Howes: Why battle for battery plants is more about economic future than jobs

Oscar surprises: Tom Cruise, Andrea Riseborough and 'RRR's big chance

Adam Graham
The Detroit News

"Top Gun: Maverick" is in. "Avatar: The Way of Water" is in. And the stage is set for the most popular-leaning Oscars in years.

Nominations for the Academy Awards were rolled out Tuesday morning, and some major, major crowd pleasers are in the mix. The Best Picture field includes the two aforementioned blockbusters, which have earned more than $3 billion at the global box office, helping to bolster the most popular Best Picture field in years.

That field also includes "Everything Everywhere All At Once," which led all movies with 11 nominations, along with "Elvis," "The Fabelmans," "The Banshees of Inisherin," "Tár," "Triangle of Sadness," "Women Talking" and "All Quiet on the Western Front," representing a healthy mix of audience and critical favorites.

There were several surprises in the mix, some more unexpected than others. We'll get to those in a second.

On the Michigan front, "Bad Axe" missed the cut in the Best Documentary category, after making the shortlist of 15 films to compete for the prize. David Siev's film about his family dealing with the COVID-19 pandemic in the rural town in Michigan's thumb area was considered and outsider and, in the end, did not make the final list of five films.

Looking at the rest of the nominees, here are five surprises that stand out.

Tom Cruise out!

Tom Cruise in "Top Gun: Maverick."

The "Top Gun: Maverick" star was on the outside looking in when the nominees for Best Actor were read off on Tuesday. Cruise has been nominated three times previously (the last time was for 1999's "Magnolia") and has never won, and "Maverick" was considered such a triumph for the actor and his trillion watt starpower that he might edge his way into the Best Actor race. That didn't happen: the nominees are Austin Butler for "Elvis," Colin Farrell for "The Banshees of Inisherin," Brendan Fraser for "The Whale," Paul Mescal for "Aftersun" and Bill Nighy for "Living," with the spot that would have been Cruise's going to Mescal, the 26-year-old Irishman in the little seen but critically adored father-daughter drama. Again, let's not feel too bad for Cruise, and he didn't mount an aggressive campaign to land the nomination. His reward is entertaining audiences, and bringing butts back to theaters after COVID nearly killed Hollywood is plenty thanks enough.

Andrea Riseborough in!

Andrea Riseborough in "To Leslie."

A funny thing happened on the way to Oscar nominations. In early January, just as Oscar voters started receiving their ballots, an upstart viral campaign started to swirl around actress Andrea Riseborough in her little seen alcoholism drama "To Leslie" (box office: $27,000), led by stars such as Gwyneth Paltrow and Edward Norton. Well, it worked: Riseborough earned a nomination in the Best Actress field, the shocker of all the nominees, and will compete alongside "Tár's Cate Blanchett, "Blonde's" Ana de Armas and Michelle Williams (for "The Fabelmans") and Yeoh (for "Everything Everywhere All at Once"). That means Viola Davis, thought to be a favorite for "The Woman King," was left out — the action epic was blanked entirely — as was Danielle Deadwyler in "Till," who was also thought to be in the mix. And suddenly a lot more people are going to be watching "To Leslie."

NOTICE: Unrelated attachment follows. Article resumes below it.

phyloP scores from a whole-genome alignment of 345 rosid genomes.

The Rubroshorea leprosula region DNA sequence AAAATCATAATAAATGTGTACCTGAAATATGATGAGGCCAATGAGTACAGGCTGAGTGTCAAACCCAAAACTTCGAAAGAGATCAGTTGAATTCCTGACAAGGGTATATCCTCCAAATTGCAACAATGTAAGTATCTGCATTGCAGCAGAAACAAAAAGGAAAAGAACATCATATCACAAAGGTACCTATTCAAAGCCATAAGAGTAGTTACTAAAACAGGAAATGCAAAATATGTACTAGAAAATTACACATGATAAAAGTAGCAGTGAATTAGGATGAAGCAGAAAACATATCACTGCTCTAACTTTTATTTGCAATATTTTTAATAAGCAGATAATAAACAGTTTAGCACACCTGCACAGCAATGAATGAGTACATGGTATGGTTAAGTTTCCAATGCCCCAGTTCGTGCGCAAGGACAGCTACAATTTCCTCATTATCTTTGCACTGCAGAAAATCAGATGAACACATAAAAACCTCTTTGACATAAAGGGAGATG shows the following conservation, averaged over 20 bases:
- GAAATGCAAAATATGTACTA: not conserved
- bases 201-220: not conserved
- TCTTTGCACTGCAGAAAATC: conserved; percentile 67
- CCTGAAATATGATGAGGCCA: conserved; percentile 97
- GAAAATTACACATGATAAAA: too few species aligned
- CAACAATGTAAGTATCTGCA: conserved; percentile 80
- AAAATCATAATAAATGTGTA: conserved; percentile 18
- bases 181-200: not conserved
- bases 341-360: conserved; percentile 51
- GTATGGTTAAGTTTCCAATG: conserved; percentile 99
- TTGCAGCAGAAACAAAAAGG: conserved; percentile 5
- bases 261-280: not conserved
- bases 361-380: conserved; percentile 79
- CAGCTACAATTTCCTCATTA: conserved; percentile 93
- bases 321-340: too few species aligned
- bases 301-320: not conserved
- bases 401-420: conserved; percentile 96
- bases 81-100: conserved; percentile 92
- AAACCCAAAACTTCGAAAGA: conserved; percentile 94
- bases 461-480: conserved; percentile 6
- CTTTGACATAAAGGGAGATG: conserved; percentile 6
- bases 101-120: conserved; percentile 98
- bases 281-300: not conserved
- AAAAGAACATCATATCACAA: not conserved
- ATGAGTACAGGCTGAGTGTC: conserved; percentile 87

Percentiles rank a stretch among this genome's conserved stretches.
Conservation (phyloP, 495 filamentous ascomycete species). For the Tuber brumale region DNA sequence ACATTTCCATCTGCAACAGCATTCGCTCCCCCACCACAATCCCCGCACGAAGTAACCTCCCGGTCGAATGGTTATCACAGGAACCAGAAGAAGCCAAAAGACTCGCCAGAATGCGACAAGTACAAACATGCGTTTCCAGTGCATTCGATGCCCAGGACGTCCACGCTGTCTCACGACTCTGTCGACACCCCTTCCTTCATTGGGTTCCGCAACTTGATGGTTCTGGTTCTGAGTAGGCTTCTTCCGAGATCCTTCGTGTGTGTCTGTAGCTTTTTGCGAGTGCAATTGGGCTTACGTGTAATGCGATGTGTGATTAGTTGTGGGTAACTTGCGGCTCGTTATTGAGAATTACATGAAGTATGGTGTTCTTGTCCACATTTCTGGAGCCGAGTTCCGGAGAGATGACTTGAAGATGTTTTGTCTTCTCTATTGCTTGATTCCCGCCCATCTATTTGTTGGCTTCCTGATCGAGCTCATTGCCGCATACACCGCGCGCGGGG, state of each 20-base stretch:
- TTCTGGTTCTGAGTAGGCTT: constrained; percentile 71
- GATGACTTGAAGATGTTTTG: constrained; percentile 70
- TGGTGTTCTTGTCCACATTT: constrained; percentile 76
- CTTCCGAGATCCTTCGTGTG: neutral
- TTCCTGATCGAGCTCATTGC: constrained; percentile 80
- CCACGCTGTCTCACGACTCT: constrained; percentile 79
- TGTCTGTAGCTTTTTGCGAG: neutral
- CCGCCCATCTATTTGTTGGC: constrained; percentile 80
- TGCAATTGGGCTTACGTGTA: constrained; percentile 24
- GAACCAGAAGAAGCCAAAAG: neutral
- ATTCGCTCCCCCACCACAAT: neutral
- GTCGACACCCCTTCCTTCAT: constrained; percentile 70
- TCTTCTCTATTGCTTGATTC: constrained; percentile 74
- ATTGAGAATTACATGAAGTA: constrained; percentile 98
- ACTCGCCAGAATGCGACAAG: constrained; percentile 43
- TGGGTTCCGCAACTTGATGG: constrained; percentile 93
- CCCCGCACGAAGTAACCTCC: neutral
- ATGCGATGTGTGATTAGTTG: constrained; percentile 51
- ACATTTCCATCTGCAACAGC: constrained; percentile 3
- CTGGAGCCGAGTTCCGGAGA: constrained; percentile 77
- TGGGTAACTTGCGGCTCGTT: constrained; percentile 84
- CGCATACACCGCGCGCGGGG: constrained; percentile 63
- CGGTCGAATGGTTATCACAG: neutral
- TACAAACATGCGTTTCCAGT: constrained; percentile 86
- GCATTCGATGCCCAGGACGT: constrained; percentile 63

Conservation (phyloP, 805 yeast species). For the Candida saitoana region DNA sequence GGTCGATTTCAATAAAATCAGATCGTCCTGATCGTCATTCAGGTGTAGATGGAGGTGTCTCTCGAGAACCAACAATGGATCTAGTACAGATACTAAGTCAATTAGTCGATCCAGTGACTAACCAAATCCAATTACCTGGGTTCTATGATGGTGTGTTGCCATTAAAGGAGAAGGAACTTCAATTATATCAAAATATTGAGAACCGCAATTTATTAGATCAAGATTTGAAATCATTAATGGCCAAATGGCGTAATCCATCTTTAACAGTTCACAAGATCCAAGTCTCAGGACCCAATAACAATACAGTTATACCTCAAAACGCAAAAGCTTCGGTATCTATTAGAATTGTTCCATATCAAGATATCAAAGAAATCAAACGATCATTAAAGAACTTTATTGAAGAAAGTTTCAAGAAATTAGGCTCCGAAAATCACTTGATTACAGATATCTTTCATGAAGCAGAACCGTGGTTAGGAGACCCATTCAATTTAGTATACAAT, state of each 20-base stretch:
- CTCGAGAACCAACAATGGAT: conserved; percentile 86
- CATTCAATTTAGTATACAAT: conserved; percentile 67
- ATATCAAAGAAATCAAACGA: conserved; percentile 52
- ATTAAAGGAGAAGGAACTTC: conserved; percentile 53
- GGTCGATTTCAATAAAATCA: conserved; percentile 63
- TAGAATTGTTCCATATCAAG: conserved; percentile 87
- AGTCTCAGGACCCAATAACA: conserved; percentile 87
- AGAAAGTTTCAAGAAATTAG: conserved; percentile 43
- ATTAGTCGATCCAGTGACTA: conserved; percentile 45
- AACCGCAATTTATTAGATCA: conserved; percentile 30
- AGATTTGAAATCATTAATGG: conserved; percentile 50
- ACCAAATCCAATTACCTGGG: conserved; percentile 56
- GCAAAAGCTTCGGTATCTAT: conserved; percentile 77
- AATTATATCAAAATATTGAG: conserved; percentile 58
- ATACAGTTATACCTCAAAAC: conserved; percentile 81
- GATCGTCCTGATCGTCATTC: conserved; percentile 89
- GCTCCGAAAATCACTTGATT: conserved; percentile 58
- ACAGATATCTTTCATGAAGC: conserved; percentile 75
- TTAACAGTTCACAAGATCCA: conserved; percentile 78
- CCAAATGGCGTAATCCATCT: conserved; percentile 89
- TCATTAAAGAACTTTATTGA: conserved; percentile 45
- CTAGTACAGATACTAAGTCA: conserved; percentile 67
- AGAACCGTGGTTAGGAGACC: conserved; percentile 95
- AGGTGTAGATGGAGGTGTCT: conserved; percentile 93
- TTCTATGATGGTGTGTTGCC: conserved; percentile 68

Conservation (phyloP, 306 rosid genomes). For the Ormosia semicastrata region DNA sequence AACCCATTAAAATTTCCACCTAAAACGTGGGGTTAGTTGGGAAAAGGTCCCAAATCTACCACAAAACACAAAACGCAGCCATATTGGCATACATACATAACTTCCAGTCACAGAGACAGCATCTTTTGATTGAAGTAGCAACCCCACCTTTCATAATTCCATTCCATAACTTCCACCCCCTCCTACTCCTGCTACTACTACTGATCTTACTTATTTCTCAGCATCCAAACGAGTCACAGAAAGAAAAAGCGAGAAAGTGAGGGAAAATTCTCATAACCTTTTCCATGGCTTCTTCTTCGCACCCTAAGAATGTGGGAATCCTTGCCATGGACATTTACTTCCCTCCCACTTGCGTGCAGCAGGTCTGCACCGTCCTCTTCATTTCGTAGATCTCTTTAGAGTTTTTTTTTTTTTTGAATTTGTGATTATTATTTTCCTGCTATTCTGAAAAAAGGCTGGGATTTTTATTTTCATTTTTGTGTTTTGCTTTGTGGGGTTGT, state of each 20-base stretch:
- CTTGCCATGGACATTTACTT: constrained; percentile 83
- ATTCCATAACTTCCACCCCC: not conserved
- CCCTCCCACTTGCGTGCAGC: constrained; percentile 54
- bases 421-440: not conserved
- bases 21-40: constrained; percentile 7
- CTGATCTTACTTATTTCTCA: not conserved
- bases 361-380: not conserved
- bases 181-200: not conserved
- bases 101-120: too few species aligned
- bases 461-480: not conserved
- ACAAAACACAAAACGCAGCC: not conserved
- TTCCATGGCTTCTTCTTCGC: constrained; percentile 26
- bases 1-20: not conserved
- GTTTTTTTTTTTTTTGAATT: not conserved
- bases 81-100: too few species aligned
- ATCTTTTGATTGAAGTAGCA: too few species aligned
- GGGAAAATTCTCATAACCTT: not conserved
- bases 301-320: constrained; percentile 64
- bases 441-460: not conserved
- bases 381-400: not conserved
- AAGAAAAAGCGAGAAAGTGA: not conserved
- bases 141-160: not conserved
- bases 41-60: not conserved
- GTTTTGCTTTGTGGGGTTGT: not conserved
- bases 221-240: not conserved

Brian Tyree Henry earns his first nomination

Brian Tyree Henry and Jennifer Lawrence in "Causeway."

Paper Boi is headed to the Oscars! "Atlanta" star Brian Tyree Henry earned a Best Supporting Actor nomination for his role in the quiet drama "Causeway," the 40-year-old's first Oscar nomination. Henry edged out "The Fabelmans'" Paul Dano and will compete against Brendan Gleeson ("The Banshees of Inisherin"), Judd Hirsch ("The Fabelmans") Barry Keoghan ("The Banshees of Inisherin") and likely winner Ke Huy Quan ("Everything Everywhere All at Once"). Henry's nomination is the lone nod for "Causeway," which also stars Jennifer Lawrence, and is streaming on Apple TV+.

Diane Warren tries again

This Feb. 4, 2019 file photo shows Diane Warren at the 91st Academy Awards Nominees Luncheon in Beverly Hills, Calif. Warren will receive an honorary Oscar at the annual Governors Awards.

Let's try this again, shall we? Songwriter Diane Warren earned her 14th nomination in the Best Original Song category, and is still looking for her first win. Warren has been nominated eight times in the last nine years, and has a strange habit of earning nominations for songs from films no one has heard of. This year is no different, as she's nominated for her song "Applause" from the film "Tell It Like a Woman," both of which are allegedly real. So this is definitely her year, right? Not so fast: This year's Best Original Song category is absolutely stacked, with songs by Lady Gaga ("Hold My Hand," from "Top Gun: Maverick") and Rihanna ("Lift Me Up," from "Black Panther: Wakanda Forever") competing for the prize, alongside the TikTok sensation "Naatu Naatu" (from "RRR"). Maybe for Warren the 15th time will be the charm?

'RRR' misses the cut

Ram Charan and N. T. Rama Rao Jr. in "RRR."

That "Naatu Naatu" nod represented the lone nomination for "RRR," the Indian sensation that had a shot at competing in several categories, including Best Director, Best International Feature Film and even Best Picture. While those nominations didn't come to pass, the crowd pleaser's chances in the Best Original Song category are now even stronger, as it could build to become the sentimental favorite in the category, and may have the power to knock off those biggies by Rihanna and Lady Gaga. Will "RRR" have its Oscar moment in the end? All will be known when the Academy Awards are handed out on March 12.